By Shelby Sebens and Dustin Hurst | NorthwestWatchdog.org
Leaders in Seattle are poised to raise the city’s minimum wage to $15 an hour, adding to the state’s already tops-in-the-nation wage rate of $9.32 per hour.
Yet, as community organizers and labor leaders beat the drum for the massive pay increase they say will lift impoverish Americans into sustainable lifestyles, they omit some important facts about the idea. Here are four problems with the Seattle wage proposal that could turn city residents and taxpayers off to the idea:
1. A minimum wage increase doesn’t create jobs and leads more people into poverty
At 6.6. percent, Washington state’s unemployment rate is middling, sitting 29th in December 2013. Though the rate is improving, 18 states are under 6 percent, led by North Dakota — and its oil boom — at 2.6 percent.
Lifting people out of poverty requires creating policies that encourage employment and private-sector hiring, yet the Seattle proposal does neither and may actually discourage businesses from bringing on new employees.
State Sen. John Braun, R-Centralia, criticized backers of the wage-hike plan, knocking them for putting the focus on a proposal that doesn’t actually create jobs.
“If we really care about poverty, we should look at how we create jobs,” he said this week. “Nobody’s making the argument that it (the wage hike) creates jobs.”
In a 2010 article for the Southern Economic Journal, academics Joseph J. Sabia and Richard V. Burkhauser pulled the rug from underneath the idea that the wage hike ultimately will solve economic hardships for poor Americans..
“While an increase in the minimum wage will lift out of poverty the families of some low-skilled workers who remain employed, other low-skilled workers will lose their jobs or have their hours significantly cut, reducing their income and dropping their families into poverty,” the duo wrote.
Further, they added that the wage-hike idea is politically popular, but not effective in achieving its aims.
“While reducing poverty among the working poor is a laudable policy goal, the evidence suggests that minimum-wage increases have thus far provided little more than symbolic support to this population,” they wrote in the document.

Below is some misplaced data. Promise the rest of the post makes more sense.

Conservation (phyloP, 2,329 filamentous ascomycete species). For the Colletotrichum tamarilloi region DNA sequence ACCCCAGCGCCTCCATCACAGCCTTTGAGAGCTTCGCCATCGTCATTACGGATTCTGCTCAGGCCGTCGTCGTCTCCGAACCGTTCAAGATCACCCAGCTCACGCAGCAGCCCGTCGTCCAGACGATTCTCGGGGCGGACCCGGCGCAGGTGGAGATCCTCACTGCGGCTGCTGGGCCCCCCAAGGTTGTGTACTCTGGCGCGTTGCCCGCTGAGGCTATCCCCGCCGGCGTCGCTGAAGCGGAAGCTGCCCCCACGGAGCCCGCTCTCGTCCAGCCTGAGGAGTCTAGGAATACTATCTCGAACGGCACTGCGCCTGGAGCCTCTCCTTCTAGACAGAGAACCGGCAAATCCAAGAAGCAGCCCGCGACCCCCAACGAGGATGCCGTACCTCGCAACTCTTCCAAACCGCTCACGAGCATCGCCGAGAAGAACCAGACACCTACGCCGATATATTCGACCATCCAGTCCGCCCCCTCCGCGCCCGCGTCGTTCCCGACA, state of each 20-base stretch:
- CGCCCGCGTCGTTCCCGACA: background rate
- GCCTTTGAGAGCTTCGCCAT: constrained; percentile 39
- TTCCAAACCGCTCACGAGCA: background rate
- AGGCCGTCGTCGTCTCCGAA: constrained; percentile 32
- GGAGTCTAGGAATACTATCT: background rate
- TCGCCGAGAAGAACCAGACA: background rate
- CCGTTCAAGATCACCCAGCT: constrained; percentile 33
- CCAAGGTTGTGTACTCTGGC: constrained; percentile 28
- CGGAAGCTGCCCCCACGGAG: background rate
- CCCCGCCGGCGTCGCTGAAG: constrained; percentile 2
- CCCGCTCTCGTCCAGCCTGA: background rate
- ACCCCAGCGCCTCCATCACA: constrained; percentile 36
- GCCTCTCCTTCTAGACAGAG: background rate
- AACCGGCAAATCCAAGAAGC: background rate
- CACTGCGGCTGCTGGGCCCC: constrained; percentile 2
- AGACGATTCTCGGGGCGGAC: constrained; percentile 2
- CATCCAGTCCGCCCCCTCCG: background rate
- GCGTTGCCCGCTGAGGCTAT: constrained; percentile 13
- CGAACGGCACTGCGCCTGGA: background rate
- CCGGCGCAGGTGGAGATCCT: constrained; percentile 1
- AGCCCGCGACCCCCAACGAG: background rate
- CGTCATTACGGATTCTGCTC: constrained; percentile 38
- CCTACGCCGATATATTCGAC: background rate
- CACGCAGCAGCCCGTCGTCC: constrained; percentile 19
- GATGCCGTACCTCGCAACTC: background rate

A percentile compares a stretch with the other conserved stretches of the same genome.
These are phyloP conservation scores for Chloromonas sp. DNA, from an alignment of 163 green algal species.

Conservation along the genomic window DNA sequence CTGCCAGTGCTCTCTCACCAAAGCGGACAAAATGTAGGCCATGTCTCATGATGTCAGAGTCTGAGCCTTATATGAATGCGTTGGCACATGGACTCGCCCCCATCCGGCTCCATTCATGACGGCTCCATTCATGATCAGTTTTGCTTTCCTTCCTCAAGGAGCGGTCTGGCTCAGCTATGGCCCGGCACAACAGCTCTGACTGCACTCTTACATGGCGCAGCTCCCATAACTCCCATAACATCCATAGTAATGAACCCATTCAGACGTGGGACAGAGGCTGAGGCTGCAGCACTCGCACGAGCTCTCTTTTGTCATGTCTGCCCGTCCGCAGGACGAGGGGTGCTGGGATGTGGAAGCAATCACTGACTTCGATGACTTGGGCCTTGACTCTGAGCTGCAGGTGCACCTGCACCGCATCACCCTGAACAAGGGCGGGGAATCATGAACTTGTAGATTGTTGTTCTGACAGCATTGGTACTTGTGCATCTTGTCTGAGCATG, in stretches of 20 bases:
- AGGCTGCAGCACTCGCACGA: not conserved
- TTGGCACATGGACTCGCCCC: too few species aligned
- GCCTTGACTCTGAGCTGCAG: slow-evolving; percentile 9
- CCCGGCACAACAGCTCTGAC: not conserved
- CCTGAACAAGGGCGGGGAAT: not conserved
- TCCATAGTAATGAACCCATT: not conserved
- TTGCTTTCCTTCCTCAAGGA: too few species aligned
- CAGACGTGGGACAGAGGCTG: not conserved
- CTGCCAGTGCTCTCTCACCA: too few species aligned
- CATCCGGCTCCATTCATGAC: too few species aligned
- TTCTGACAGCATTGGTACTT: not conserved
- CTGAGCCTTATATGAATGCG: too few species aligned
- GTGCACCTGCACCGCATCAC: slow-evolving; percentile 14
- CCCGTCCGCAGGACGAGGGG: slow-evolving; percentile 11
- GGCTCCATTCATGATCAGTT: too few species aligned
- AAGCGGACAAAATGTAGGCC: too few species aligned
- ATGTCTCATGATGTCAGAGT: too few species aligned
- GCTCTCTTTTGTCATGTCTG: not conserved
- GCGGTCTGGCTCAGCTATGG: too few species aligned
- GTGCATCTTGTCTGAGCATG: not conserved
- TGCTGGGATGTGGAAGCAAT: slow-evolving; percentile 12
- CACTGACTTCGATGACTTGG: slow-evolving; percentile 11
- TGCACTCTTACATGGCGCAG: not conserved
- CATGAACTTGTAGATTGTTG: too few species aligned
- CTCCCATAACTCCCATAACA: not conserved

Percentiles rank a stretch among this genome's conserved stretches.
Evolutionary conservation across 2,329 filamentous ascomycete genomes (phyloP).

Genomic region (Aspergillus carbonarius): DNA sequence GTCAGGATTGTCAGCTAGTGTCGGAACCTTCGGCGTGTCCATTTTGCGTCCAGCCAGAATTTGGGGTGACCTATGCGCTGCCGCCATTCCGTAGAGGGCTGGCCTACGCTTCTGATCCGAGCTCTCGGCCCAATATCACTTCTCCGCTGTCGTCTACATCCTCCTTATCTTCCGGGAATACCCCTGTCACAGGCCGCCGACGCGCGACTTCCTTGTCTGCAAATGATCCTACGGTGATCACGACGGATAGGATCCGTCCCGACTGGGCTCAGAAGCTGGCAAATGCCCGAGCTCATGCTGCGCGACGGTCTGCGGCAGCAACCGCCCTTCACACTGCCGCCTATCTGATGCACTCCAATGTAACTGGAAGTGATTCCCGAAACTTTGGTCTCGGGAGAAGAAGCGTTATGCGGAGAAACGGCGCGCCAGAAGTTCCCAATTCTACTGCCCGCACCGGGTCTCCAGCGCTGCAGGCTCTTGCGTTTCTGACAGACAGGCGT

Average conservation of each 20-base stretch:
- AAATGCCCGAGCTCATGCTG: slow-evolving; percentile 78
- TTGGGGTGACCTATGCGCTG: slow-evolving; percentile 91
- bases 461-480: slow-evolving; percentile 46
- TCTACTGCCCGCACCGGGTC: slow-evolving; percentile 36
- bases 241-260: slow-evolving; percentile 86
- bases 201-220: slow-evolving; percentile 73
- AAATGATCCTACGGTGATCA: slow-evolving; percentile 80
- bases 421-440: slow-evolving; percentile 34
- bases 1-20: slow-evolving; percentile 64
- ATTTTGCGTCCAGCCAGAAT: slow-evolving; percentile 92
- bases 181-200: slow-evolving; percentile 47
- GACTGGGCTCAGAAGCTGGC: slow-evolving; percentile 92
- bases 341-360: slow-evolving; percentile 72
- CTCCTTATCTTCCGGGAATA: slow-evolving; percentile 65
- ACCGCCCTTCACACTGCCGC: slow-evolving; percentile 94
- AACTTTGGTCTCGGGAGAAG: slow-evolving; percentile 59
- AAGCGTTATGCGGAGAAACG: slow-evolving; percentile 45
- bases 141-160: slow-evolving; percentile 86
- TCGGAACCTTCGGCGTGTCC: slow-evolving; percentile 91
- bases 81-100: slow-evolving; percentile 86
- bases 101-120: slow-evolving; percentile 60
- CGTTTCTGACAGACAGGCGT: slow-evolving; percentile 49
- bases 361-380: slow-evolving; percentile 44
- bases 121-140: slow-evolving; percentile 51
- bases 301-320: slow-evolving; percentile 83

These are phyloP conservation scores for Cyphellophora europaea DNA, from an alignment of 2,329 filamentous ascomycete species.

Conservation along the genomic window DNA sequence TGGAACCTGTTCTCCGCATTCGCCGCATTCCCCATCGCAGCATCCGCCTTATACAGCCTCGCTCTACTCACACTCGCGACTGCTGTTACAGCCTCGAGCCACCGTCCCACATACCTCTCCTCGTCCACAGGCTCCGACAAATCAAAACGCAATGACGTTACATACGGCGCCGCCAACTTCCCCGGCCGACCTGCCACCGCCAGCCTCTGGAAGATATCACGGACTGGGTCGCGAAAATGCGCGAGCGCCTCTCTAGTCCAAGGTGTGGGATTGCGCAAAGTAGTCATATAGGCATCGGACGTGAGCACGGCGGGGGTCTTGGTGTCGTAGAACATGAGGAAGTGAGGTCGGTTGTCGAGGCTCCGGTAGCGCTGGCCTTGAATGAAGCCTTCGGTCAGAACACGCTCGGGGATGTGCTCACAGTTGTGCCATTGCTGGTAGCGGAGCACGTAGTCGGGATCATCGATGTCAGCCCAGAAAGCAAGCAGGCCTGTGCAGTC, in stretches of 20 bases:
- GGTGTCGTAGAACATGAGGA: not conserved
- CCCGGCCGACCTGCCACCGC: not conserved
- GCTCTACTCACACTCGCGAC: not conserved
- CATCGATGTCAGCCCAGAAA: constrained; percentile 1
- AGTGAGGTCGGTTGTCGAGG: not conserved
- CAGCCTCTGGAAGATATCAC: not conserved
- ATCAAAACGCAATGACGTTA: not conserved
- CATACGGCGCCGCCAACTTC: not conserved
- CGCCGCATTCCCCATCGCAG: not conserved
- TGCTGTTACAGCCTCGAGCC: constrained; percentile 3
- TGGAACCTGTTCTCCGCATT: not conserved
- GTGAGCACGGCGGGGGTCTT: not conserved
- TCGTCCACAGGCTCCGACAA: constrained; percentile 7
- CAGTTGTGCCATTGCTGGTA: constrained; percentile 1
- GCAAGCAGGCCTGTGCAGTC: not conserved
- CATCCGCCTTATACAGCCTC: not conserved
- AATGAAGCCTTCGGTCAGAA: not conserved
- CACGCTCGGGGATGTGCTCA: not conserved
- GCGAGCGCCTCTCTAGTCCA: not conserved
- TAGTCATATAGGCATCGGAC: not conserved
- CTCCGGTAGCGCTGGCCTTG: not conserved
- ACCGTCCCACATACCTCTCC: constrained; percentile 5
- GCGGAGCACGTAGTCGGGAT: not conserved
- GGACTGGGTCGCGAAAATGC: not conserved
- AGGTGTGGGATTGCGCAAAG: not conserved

2. It will cost the city of Seattle $1 million a year extra
It’s not just small businesses and low-skill workers that could feel the sting of a higher minimum-wage law. Taxpayers could be on the hook as well.
The Seattle Times reported that it will cost the city $1 million a year to pay workers, mostly part-time and seasonal staff, a $15 an hour minimum wage.
The Times also reports its unknown if a higher minimum wage would prompt labor unions to negotiate for more money for higher skilled workers, ultimately adding to that yearly price tag for Seattle taxpayers.
3. Problems are already persisting in nearby SeaTac, the first city to establish a $15-an-hour wage law
SeaTac businesses are in flux right now, unsure if they’ll have to pay workers a required $15 an hour minimum wage.
Residents voted in favor of a $15 an hour wage for businesses in and around the SeaTac airport in November, but a King County Superior Court judge has since ruled that the city of SeaTac doesn’t have the authority over the airport, which falls under the Port of Seattle jurisdiction.
That means only 1,600 of the 6,300 workers included in the ordinance are being impacted now. The Port Commission plans to consider enacting the minimum wage sometime this year. Port officials told Northwest Watchdog that the scheduling of public hearings and policy roundtables will be released soon.
Max Nelson, Freedom Foundation labor policy analyst, told Northwest Watchdog he has spoken to some business owners in the SeaTac area who are restructuring their business to avoid paying the $15 an hour wage.
But, he said, the business owners are reluctant to go public for fear of backlash from labor unions. He also said many are just waiting to see if this will impact their business.
The owner of Dollar Rental Cars told Fox News she will outsource functions, cut jobs and change schedules to deal with the higher wage law.
4. The Seattle push may be all for naught
After spending $100,000 to study the minimum wage issue, the effort could be in vain.
Braun is sponsoring legislation in the Legislature that would block cities from enacting their own wage ordinances and would leave the power solely for state lawmakers.
The Senate Republican said he is concerned that businesses could suffer under an undue administrative burden if several cities in the state enact their own wage laws.
“It’s not like business stops at the city line or the county line,” Braun said. “Making the system more complex is not going to help our situation.”
Contact Shelby Sebens at SSebens@Watchdog.org and Dustin Hurst at Dustin@Watchdog.org
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